To speak of the plurality of artistic modernisms beyond the Euro-American canon seems almost trite at present. Whether institutions in Europe and the United States are successfully diversifying their programming through tapping into previously underexplored regions is up for debate—yet, the piercing critique of postcolonialist discourse impelled that we destabilize the implicit structures of power that established the canon. But what about the institutions that are situated outside of the West, which has for the most part firmly perpetuated the insular narratives inherited from its lineage? Perhaps because non-Western institutions have already experienced the perils of marginalizing canons, much of their work has focused on resuscitating historical threads that have fallen into oblivion within their respective nations, relieved of the pressure to look beyond itself against the West. The limiting worldview that results from such uneven sense of scholarly responsibility was precisely the focus of 《Gohyang: Home》, organized by the Seoul Museum of Art (SeMA), for it attempted to examine modern and contemporary Middle Eastern art from the perspective of East Asia.
As the third iteration of a series engaging with the “non-West” following exhibitions on Africa and Latin America, “Gohyang” consisted of a sprawling presentation of predominantly lens-based practices, along with large-scale installations by Adel Abidin, Mounira Al Solh, and Khadim Ali. It introduced promising sociohistorical connections between South Korea and the Middle East as its point of departure: thousands of South Korean laborers were dispatched as the continent started constructing its key infrastructures in the 1970s, and in 2018 the nation saw the arrival of more than 500 Yemeni refugees fleeing the ongoing civil war in their home country. Yet few of the works in the exhibition explored these concrete associations; among the scant examples was Che Onejoon’s display of found vernacular photographs that were taken by Koreans living in the Middle East in the 1980s and the 1990s. The absence of works that explore such rich historical context was particularly wanting, as they could have served as a resounding statement on the frightening hatred and discrimination that nationals from the broader Arab world experience in South Korea. Such projects could have demonstrated that the Middle East has consistently loomed large in the nation’s postwar history, and that the haunting Islamophobia today is predominantly a Western construct that is rooted in the rhetoric against the “war on terror.”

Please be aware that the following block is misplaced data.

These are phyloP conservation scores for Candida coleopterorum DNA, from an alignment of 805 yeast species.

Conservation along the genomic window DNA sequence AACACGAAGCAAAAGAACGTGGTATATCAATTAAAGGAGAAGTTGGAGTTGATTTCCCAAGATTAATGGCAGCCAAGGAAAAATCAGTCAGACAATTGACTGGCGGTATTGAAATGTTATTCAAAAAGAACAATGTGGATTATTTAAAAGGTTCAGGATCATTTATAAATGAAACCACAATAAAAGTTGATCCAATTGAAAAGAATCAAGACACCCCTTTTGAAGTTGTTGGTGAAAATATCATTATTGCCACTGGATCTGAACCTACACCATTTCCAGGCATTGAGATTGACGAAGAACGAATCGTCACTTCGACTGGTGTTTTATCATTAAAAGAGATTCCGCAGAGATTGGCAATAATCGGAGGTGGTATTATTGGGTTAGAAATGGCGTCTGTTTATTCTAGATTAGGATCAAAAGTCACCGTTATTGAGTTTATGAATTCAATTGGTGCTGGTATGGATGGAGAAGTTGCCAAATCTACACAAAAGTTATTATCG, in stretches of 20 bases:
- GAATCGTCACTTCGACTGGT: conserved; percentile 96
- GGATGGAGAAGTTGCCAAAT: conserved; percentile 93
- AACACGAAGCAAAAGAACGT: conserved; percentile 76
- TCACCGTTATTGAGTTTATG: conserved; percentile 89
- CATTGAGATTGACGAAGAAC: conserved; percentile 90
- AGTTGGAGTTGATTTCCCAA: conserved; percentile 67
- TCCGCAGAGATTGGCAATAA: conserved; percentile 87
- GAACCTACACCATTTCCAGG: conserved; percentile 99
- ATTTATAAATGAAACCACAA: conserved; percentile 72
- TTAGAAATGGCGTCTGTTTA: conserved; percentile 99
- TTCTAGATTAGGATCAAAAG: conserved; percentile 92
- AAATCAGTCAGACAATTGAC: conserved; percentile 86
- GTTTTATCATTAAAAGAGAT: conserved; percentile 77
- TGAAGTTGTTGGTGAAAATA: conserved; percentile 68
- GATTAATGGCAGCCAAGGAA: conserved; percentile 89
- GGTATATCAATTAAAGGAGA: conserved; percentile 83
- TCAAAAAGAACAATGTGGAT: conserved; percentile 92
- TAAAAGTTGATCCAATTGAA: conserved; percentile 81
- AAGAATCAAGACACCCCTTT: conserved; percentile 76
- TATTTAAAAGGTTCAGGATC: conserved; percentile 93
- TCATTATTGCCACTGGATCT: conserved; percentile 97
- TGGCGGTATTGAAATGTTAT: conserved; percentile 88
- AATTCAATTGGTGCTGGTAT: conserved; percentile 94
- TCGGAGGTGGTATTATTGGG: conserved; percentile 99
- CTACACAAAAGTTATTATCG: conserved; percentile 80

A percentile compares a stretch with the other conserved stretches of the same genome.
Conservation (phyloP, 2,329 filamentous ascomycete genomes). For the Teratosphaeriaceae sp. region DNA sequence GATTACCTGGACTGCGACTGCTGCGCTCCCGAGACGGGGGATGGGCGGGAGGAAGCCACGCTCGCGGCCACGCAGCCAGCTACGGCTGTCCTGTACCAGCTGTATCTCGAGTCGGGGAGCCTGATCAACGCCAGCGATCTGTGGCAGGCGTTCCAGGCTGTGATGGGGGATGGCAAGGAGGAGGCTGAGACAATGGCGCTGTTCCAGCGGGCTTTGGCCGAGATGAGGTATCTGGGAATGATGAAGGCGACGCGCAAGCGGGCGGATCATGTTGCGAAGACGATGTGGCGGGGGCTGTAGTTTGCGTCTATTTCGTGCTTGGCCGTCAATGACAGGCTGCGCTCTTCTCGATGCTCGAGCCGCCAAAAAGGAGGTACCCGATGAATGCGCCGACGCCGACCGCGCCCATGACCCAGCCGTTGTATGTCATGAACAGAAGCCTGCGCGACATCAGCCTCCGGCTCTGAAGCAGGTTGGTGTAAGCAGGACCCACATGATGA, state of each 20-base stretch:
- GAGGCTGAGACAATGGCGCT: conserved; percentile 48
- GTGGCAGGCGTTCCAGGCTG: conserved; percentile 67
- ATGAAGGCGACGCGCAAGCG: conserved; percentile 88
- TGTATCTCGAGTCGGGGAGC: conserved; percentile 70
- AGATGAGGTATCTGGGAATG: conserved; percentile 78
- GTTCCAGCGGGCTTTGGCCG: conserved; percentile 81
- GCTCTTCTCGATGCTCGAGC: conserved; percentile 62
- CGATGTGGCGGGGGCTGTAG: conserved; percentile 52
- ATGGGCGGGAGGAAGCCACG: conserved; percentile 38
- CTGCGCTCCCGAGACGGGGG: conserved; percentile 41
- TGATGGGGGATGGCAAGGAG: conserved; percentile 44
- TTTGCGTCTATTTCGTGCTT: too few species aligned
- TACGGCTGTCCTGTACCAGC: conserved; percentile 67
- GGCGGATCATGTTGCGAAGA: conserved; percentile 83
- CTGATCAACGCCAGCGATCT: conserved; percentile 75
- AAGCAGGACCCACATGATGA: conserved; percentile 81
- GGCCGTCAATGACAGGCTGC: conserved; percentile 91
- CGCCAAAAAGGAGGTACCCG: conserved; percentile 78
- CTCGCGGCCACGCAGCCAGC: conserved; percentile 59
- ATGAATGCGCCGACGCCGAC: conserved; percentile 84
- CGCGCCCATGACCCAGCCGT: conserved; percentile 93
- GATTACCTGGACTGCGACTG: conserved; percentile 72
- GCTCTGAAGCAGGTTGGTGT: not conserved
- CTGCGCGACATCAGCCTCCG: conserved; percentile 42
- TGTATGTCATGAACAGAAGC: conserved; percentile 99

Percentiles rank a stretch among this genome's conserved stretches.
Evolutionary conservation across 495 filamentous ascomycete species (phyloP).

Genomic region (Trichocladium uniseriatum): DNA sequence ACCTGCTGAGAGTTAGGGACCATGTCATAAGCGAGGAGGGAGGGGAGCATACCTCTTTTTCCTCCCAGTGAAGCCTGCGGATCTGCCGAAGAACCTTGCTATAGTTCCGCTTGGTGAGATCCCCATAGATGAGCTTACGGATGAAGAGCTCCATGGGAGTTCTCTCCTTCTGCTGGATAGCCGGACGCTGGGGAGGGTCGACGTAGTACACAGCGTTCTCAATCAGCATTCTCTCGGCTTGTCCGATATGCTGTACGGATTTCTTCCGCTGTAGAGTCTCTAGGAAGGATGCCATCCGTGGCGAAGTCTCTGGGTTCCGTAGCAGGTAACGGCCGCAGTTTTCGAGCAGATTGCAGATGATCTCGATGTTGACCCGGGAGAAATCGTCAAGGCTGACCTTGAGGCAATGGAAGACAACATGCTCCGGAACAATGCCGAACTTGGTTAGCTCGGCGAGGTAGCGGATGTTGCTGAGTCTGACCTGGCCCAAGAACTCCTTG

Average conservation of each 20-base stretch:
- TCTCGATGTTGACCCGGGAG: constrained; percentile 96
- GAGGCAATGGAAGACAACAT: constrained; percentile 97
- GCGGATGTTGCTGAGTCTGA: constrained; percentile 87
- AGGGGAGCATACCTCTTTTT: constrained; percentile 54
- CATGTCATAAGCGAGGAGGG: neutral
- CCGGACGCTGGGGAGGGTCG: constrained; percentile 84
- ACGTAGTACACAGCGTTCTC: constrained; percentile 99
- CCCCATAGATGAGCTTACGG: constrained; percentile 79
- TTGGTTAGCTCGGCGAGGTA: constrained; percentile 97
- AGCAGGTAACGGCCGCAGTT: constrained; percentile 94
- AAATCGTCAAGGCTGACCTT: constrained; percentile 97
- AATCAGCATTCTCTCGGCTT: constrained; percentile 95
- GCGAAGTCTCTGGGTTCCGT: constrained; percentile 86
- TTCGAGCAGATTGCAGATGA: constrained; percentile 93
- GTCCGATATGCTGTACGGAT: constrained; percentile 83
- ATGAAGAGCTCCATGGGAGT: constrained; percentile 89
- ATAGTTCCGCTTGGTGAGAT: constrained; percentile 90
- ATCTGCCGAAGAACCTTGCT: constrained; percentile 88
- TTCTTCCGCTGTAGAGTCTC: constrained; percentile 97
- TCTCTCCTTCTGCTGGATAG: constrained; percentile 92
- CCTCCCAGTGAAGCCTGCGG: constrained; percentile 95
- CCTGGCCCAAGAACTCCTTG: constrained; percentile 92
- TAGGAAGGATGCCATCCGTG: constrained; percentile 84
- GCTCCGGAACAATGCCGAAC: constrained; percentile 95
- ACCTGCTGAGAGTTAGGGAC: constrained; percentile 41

What complicated the lack of focused examination of the relationship between South Korea and the Middle East evoked within artistic production was the curatorial attempt at supplying an overview of modern and contemporary art from the region. This was perhaps best evidenced by the inclusion of Mona Hatoum’s video on censorship and male violence, So Much I Want to Say (1983), and Wael Shawky’s ongoing film cycle on Holy Wars, 〈Cabaret Crusades〉 (2010– )—almost canonical works that have been extensively feted at institutional exhibitions, particularly in the West. Uncomfortably situated between the riddles of establishing a thematic connection to Korea and meaningfully surveying the Middle East’s artistic landscape, “Gohyang” prompted whether a non-Western institution could posit an entirely unique point of view to approach the art of another non-Western geographic bloc, as opposed to merely importing established (and perhaps unchallenged) premises and perspectives adopted by Euro-American museums. Minha Park’s standout video 〈Discourse on Twin Mirrors〉 (2014–19) encapsulated this dilemma by juxtaposing Baghdad against the US military training site Medina Wasl located in the Mojave Desert, designed as an exact replica of Iraqi urban environments. At no point does the video installation provide any clues on the nationality of the artist; the Korean subtitles could easily have been inserted at SeMA’s request for the local audience. Discourse therefore identifies the ways in which the American logic of warfare has infiltrated the understanding of the Middle East beyond the US, unsettlingly becoming a metaphor for the difficulties of South Korea offering an alternative perspective that departs from that of its Western allies. The pitfalls of American hegemony, after all, are not solely contained in the domain of politics, but seep into the realm of artistic imagination.